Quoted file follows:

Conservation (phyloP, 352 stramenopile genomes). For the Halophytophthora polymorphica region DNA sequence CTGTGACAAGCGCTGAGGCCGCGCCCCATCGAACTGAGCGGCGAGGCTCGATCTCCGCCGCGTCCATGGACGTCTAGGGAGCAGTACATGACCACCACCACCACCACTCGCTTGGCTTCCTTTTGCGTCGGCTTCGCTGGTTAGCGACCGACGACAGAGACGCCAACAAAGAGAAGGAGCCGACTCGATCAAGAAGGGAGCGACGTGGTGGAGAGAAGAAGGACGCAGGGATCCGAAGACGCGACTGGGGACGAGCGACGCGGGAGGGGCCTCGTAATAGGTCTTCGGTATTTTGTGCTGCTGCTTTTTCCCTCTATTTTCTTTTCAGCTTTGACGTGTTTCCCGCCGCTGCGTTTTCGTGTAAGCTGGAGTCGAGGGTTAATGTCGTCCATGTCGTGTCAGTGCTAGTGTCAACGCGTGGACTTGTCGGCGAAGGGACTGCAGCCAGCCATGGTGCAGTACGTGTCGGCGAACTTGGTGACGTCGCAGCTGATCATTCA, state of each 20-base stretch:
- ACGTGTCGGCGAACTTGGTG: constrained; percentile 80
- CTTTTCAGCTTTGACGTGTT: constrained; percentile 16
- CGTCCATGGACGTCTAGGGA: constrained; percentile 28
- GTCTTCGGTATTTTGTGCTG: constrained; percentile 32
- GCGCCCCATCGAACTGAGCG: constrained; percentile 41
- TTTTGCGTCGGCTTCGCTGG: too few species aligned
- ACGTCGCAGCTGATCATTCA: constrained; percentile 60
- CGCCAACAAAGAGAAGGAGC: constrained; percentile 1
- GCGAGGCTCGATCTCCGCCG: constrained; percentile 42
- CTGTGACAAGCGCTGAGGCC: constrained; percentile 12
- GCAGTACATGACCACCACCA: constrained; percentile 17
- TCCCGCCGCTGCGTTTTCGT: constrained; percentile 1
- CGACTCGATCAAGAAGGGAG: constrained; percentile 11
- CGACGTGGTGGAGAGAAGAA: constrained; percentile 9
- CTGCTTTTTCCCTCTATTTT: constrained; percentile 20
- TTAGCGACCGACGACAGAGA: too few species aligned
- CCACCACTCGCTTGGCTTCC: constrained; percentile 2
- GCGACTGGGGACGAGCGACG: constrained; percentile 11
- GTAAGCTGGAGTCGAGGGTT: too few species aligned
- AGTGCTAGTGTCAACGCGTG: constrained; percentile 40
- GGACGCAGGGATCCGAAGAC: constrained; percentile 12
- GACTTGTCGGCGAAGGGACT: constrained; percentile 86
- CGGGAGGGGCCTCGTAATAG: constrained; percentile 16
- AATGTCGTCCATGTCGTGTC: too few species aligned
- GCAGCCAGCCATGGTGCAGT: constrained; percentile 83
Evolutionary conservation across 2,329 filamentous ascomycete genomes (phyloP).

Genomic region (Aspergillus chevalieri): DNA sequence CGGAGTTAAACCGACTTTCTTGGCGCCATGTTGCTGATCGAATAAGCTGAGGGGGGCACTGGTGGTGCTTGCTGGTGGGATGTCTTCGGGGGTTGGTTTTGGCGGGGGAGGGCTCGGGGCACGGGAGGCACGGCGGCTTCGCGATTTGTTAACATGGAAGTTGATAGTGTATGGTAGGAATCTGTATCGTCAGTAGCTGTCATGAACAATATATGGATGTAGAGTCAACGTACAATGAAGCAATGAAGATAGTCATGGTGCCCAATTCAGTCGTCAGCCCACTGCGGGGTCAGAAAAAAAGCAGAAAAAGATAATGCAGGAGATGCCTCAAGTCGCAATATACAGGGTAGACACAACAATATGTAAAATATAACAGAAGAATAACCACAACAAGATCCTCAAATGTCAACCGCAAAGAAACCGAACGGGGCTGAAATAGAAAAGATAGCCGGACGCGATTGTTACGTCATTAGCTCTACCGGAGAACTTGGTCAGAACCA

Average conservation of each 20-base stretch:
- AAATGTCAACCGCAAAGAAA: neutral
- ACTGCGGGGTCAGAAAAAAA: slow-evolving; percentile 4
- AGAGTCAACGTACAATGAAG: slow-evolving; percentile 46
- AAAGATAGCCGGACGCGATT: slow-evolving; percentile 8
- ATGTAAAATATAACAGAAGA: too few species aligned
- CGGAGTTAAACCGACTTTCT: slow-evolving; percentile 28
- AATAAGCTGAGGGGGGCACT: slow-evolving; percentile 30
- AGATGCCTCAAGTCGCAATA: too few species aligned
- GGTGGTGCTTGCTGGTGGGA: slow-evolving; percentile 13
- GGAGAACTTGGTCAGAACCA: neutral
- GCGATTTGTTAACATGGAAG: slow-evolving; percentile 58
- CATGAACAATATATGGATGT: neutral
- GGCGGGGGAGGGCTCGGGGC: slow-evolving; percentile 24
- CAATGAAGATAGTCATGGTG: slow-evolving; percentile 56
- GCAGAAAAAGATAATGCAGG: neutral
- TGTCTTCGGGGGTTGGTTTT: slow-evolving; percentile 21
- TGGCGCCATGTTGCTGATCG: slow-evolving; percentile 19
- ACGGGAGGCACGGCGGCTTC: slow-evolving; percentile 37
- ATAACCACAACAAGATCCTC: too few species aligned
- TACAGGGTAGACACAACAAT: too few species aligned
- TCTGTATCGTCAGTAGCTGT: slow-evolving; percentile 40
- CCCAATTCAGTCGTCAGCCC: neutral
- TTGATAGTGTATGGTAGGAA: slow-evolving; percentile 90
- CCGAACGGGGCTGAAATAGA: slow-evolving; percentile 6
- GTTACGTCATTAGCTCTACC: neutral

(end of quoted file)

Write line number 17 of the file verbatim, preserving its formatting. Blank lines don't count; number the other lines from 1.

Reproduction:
- TTAGCGACCGACGACAGAGA: too few species aligned